The case of the day is Safadjou v. Mohammadi (N.Y. App. Div. 2013). The case was on appeal from a judgment in a divorce and child custody case. The husband had introduced evidence tending to show that the wife had left the United States with the couple’s child and that she intended to remain in Iran with her family. He had obtained leave from the judge to serve the summons by personal service on the wife’s parents, service by mail in Iran, and service on the wife’s Iranian attorneys. When these methods proved ineffectual, the judge authorized service by email. After the judgment, the wife challenged that order.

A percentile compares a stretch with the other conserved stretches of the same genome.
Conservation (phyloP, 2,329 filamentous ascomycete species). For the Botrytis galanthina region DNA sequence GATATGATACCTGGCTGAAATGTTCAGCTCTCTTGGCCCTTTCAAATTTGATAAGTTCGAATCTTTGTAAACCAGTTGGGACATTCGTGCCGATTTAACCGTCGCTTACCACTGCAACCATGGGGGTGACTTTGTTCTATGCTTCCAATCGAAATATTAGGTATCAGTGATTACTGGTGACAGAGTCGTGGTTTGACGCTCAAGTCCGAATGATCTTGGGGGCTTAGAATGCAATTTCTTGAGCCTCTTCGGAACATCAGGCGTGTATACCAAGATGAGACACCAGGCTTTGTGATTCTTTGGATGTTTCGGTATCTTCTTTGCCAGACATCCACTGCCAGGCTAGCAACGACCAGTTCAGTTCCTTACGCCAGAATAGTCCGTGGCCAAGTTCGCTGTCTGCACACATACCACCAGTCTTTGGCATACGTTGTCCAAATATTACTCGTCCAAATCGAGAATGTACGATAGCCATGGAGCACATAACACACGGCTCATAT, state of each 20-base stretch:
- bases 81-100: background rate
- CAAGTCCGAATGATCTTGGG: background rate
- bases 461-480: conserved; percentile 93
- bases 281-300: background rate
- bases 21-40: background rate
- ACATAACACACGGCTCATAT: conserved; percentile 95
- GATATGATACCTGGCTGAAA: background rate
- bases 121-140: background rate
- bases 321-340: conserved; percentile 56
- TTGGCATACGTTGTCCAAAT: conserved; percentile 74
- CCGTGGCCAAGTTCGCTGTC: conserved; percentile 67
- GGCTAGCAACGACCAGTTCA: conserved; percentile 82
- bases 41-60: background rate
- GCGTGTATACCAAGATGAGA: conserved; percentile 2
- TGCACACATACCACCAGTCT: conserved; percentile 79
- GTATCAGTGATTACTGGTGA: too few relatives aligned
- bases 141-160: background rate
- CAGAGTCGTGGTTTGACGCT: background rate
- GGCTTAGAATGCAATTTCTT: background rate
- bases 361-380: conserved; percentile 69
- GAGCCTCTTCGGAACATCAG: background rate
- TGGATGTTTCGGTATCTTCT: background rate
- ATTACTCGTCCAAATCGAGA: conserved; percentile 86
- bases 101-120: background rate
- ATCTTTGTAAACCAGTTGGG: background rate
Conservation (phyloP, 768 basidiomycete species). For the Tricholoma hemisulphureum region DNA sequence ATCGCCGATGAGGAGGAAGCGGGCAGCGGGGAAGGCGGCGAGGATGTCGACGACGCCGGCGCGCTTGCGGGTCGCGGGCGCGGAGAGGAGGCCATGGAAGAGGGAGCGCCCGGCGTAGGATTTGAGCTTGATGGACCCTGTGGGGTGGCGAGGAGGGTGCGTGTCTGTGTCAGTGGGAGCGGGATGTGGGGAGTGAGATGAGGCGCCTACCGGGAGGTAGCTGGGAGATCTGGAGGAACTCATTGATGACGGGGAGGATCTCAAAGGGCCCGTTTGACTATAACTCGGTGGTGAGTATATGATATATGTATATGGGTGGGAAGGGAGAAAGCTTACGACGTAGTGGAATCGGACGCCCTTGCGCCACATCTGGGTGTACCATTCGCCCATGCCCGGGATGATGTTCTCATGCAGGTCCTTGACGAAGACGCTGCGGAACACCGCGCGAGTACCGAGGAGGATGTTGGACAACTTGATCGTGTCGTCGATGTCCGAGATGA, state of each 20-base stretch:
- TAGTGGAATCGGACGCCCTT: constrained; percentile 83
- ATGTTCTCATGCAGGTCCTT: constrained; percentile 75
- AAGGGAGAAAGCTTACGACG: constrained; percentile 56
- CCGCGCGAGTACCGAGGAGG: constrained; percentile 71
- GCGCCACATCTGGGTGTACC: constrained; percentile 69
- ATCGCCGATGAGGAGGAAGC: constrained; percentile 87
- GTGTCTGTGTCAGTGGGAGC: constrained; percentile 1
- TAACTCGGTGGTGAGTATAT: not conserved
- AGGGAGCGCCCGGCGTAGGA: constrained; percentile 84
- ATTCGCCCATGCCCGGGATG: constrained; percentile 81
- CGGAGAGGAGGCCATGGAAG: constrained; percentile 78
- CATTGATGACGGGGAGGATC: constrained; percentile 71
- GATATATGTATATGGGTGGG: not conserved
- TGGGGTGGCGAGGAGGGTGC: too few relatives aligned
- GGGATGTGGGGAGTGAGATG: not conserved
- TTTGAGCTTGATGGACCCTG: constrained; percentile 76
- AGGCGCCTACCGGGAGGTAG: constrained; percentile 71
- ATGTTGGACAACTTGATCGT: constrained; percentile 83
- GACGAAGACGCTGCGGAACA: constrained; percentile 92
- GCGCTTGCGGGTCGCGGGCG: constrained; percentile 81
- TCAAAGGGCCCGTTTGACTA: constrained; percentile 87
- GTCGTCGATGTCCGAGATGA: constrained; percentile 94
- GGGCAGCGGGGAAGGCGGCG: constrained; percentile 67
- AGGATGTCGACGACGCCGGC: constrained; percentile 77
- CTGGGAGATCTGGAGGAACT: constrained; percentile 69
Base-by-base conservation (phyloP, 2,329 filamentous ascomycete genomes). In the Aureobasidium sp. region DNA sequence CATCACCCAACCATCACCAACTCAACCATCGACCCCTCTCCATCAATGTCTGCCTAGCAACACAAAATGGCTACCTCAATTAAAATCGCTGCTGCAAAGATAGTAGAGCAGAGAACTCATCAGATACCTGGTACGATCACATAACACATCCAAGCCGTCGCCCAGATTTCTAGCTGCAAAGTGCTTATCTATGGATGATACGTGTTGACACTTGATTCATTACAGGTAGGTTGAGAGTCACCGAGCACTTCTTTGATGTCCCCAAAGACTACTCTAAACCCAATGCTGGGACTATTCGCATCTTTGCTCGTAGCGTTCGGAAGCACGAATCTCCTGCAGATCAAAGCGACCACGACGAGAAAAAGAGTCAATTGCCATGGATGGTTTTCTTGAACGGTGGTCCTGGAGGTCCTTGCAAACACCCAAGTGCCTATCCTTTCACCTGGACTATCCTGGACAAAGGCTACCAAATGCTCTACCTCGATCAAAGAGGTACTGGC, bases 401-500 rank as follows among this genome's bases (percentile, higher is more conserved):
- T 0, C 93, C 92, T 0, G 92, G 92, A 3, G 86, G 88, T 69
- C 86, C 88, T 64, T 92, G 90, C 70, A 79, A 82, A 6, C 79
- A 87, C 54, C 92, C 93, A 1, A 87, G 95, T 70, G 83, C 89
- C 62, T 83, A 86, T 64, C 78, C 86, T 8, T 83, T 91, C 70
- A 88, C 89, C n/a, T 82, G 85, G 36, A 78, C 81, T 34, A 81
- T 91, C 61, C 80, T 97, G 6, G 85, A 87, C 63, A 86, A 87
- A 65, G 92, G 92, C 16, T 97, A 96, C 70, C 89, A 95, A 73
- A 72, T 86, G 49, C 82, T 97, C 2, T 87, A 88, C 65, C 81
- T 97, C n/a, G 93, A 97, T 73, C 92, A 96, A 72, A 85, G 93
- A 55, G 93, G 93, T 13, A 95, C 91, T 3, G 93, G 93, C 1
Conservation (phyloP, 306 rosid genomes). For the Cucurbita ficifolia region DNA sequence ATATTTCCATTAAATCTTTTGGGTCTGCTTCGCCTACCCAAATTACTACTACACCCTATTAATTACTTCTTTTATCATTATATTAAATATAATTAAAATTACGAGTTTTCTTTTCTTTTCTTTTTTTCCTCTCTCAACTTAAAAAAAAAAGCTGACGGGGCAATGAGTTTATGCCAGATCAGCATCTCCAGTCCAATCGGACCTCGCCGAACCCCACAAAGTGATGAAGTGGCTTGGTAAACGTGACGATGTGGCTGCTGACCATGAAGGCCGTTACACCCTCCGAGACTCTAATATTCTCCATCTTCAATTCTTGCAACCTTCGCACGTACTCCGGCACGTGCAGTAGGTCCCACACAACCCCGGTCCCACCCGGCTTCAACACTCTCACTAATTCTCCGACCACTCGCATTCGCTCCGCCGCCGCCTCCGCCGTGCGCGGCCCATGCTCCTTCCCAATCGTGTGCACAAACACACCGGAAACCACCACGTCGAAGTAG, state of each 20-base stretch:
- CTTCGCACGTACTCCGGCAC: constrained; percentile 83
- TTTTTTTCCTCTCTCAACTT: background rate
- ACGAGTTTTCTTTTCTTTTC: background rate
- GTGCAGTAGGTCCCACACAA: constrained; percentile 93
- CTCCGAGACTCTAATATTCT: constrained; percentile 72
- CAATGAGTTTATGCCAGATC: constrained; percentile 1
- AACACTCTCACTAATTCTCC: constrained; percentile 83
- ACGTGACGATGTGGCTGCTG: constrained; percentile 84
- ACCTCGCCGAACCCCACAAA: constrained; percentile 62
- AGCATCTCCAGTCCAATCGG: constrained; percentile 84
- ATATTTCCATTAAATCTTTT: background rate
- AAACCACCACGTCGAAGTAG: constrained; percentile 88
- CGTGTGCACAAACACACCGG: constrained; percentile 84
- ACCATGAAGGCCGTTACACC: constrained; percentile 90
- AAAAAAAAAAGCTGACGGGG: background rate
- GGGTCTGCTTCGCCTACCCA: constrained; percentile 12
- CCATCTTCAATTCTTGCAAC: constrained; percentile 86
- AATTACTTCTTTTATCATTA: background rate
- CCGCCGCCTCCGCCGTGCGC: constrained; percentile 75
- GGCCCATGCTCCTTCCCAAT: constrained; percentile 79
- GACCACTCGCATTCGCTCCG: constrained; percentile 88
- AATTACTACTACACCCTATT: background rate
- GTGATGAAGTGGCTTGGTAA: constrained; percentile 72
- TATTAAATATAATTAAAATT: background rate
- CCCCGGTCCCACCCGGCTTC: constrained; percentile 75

Under CPLR 308(5), the judge had discretion to authorize service by alternate means when other methods of service are “impracticable.”[efn_note]Contrast FRCP 4(f)(3), which permits alternate methods of service but does not require a showing of impracticability of other methods (though some courts do require a plaintiff to try other methods first).[/efn_note] On appeal, the court held that the judge had not abused his discretion in the circumstances, given that Iran is not a party to the Hague Service Convention and the US and Iran lack diplomatic relations that could facilitate service of the summons in response to a letter rogatory. Note that since Iran is not a party to the Convention, the issue about whether the Convention permits service by email does not arise, and in any event, it seems the wife’s address was unknown.